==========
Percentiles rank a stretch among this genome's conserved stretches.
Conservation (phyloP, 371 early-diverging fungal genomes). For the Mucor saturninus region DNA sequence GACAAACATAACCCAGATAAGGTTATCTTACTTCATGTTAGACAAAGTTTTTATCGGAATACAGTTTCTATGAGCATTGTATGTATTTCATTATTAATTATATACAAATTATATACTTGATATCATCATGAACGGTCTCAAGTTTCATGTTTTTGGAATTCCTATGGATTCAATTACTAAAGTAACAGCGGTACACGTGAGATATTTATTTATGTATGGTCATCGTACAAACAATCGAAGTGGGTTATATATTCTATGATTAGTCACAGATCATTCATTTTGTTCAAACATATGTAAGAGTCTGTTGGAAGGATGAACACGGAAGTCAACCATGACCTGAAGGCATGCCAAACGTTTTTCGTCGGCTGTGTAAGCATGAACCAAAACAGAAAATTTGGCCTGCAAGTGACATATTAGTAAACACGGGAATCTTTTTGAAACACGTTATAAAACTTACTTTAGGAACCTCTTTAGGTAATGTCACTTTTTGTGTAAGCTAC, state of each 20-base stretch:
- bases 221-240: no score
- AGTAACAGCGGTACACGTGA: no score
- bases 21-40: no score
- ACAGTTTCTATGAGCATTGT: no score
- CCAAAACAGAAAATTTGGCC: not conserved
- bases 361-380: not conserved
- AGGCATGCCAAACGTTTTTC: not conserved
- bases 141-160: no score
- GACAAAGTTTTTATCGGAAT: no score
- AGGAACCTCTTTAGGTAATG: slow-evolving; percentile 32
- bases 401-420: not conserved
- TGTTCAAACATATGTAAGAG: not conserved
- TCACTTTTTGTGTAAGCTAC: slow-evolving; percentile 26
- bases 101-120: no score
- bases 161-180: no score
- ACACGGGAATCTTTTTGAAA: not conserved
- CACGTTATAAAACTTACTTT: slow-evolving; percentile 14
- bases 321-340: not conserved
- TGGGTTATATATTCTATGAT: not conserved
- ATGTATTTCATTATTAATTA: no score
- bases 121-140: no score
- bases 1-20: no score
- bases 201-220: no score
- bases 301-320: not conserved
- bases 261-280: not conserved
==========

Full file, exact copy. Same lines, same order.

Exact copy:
Percentiles rank a stretch among this genome's conserved stretches.
Conservation (phyloP, 371 early-diverging fungal genomes). For the Mucor saturninus region DNA sequence GACAAACATAACCCAGATAAGGTTATCTTACTTCATGTTAGACAAAGTTTTTATCGGAATACAGTTTCTATGAGCATTGTATGTATTTCATTATTAATTATATACAAATTATATACTTGATATCATCATGAACGGTCTCAAGTTTCATGTTTTTGGAATTCCTATGGATTCAATTACTAAAGTAACAGCGGTACACGTGAGATATTTATTTATGTATGGTCATCGTACAAACAATCGAAGTGGGTTATATATTCTATGATTAGTCACAGATCATTCATTTTGTTCAAACATATGTAAGAGTCTGTTGGAAGGATGAACACGGAAGTCAACCATGACCTGAAGGCATGCCAAACGTTTTTCGTCGGCTGTGTAAGCATGAACCAAAACAGAAAATTTGGCCTGCAAGTGACATATTAGTAAACACGGGAATCTTTTTGAAACACGTTATAAAACTTACTTTAGGAACCTCTTTAGGTAATGTCACTTTTTGTGTAAGCTAC, state of each 20-base stretch:
- bases 221-240: no score
- AGTAACAGCGGTACACGTGA: no score
- bases 21-40: no score
- ACAGTTTCTATGAGCATTGT: no score
- CCAAAACAGAAAATTTGGCC: not conserved
- bases 361-380: not conserved
- AGGCATGCCAAACGTTTTTC: not conserved
- bases 141-160: no score
- GACAAAGTTTTTATCGGAAT: no score
- AGGAACCTCTTTAGGTAATG: slow-evolving; percentile 32
- bases 401-420: not conserved
- TGTTCAAACATATGTAAGAG: not conserved
- TCACTTTTTGTGTAAGCTAC: slow-evolving; percentile 26
- bases 101-120: no score
- bases 161-180: no score
- ACACGGGAATCTTTTTGAAA: not conserved
- CACGTTATAAAACTTACTTT: slow-evolving; percentile 14
- bases 321-340: not conserved
- TGGGTTATATATTCTATGAT: not conserved
- ATGTATTTCATTATTAATTA: no score
- bases 121-140: no score
- bases 1-20: no score
- bases 201-220: no score
- bases 301-320: not conserved
- bases 261-280: not conserved